A Republican lawmaker hopes to reduce the state's high divorce rate by allowing "covenant marriages" that would make it more difficult for couples to split up.

The voluntary new form of marriage proposed by Rep. John Wright, R-Broken Arrow, would ban "incompatibility" as grounds for divorce and require the couple to attend marriage counseling at least 15 days before the wedding.

Wright said the new marriage option would lead to a higher level of commitment between partners — and fewer divorces. Couples would choose a covenant marriage as a way to hold themselves up to a higher standard of working through problems without considering divorce first, he said.

"Any couple has trying times in their marriage, but successful couples learn how to work through their problems," Wright said. "This eliminates the easy-out mechanism."

The House approved the measure 93-7 Monday and sent it to the Senate, where similar covenant marriage bills have died in the past.

Under a covenant marriage, only adultery, abuse, abandonment, fraud or a separation period of at least 18 months without reconciliation would be grounds for divorce.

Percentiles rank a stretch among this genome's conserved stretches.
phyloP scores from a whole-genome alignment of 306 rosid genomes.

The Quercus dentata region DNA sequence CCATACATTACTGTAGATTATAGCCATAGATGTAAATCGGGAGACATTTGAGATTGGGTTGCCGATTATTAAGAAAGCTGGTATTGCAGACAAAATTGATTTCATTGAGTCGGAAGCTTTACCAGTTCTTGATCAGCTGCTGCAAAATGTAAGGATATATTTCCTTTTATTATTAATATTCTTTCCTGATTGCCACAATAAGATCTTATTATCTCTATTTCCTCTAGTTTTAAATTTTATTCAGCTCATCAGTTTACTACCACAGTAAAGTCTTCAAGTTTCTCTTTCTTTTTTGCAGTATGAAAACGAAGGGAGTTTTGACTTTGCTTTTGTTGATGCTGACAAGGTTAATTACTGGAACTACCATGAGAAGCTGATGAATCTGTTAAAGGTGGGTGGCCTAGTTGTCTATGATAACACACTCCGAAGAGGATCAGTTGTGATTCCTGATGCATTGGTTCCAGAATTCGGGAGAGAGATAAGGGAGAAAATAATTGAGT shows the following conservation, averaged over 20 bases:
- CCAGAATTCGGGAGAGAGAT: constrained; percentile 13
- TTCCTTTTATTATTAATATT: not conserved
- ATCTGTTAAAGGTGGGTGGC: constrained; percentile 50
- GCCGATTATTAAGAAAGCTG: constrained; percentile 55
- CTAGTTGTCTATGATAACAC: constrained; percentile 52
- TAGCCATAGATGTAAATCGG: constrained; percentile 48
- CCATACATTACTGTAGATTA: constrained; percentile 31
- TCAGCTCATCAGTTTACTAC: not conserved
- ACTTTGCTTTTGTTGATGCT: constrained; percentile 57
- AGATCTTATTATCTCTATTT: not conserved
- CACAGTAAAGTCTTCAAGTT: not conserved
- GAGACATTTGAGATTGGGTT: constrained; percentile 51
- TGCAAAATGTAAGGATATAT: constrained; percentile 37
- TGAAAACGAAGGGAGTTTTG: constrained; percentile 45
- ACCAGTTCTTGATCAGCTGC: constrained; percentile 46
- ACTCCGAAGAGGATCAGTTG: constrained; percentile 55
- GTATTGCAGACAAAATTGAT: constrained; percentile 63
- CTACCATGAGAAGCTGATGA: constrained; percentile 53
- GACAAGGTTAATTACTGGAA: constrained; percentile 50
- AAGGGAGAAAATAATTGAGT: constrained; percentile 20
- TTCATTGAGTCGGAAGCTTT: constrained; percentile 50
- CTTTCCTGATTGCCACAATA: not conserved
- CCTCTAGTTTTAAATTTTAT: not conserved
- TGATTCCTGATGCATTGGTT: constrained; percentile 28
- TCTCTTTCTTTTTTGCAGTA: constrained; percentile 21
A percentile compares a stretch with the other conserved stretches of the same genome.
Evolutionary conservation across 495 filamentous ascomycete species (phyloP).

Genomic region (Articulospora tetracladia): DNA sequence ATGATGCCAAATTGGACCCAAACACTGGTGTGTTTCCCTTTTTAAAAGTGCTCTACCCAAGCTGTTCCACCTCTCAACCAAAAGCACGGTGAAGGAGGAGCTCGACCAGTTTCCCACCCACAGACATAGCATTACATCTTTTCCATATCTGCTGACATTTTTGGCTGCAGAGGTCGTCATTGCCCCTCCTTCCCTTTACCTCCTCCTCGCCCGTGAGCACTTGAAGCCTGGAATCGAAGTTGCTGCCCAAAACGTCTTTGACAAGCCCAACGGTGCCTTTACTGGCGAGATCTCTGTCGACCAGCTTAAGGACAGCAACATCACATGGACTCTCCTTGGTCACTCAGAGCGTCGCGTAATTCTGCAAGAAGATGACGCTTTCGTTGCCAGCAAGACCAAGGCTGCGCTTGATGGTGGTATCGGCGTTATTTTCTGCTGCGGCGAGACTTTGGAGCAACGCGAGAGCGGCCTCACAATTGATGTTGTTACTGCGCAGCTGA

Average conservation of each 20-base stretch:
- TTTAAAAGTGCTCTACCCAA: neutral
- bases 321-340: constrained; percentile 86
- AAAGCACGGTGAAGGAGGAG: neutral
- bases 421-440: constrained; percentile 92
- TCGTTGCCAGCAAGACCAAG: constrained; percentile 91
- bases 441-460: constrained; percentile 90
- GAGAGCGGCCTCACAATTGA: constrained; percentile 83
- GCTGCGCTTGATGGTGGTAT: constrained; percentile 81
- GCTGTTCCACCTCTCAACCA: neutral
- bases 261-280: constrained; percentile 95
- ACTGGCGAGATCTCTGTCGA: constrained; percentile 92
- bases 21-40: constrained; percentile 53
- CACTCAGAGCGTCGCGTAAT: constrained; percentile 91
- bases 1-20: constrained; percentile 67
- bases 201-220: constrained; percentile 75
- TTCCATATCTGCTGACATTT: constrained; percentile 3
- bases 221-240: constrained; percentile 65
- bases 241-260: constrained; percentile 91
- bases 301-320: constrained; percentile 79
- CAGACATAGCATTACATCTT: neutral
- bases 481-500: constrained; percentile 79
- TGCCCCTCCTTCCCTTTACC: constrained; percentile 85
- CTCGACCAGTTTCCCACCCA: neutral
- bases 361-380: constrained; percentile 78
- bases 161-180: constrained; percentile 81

Robert Spector, a University of Oklahoma family law professor, said covenant marriage is not likely to reduce Oklahoma's divorce rate. Making divorce more difficult will only lead to more money in attorneys' pockets, he said. In other states with covenant marriages laws, such as Louisiana and Arkansas, Spector said fewer than 5 percent of couples elect such a union.

Oklahoma's divorce rate is currently about 5 divorces per 1,000 Oklahomans each year. Experts say Oklahoma and neighboring Bible belt states have some of the highest divorce rates, although marriage rates are hard to calculate as each state has a different reporting method.

Ten years ago, the divorce rate was 6.8 divorces for every 1,000 Oklahomans. But marriages also have decreased since, from 9 marriages for every 1,000 people in 1994 to 6.4 marriages for every 1,000 people in 2004.

Sen. Richard Lerblance, chairman of the Senate Judiciary Committee, has refused to hear a similar bill, saying it is not the state's role to force a couple to stay married against their will.

"The laws we have on marriage in Oklahoma are adequate at this time, and I don't see any need to expand or limit them," said Lerblance, D-Hartshorne. "There is no use in making it harder to terminate a marriage destined for failure."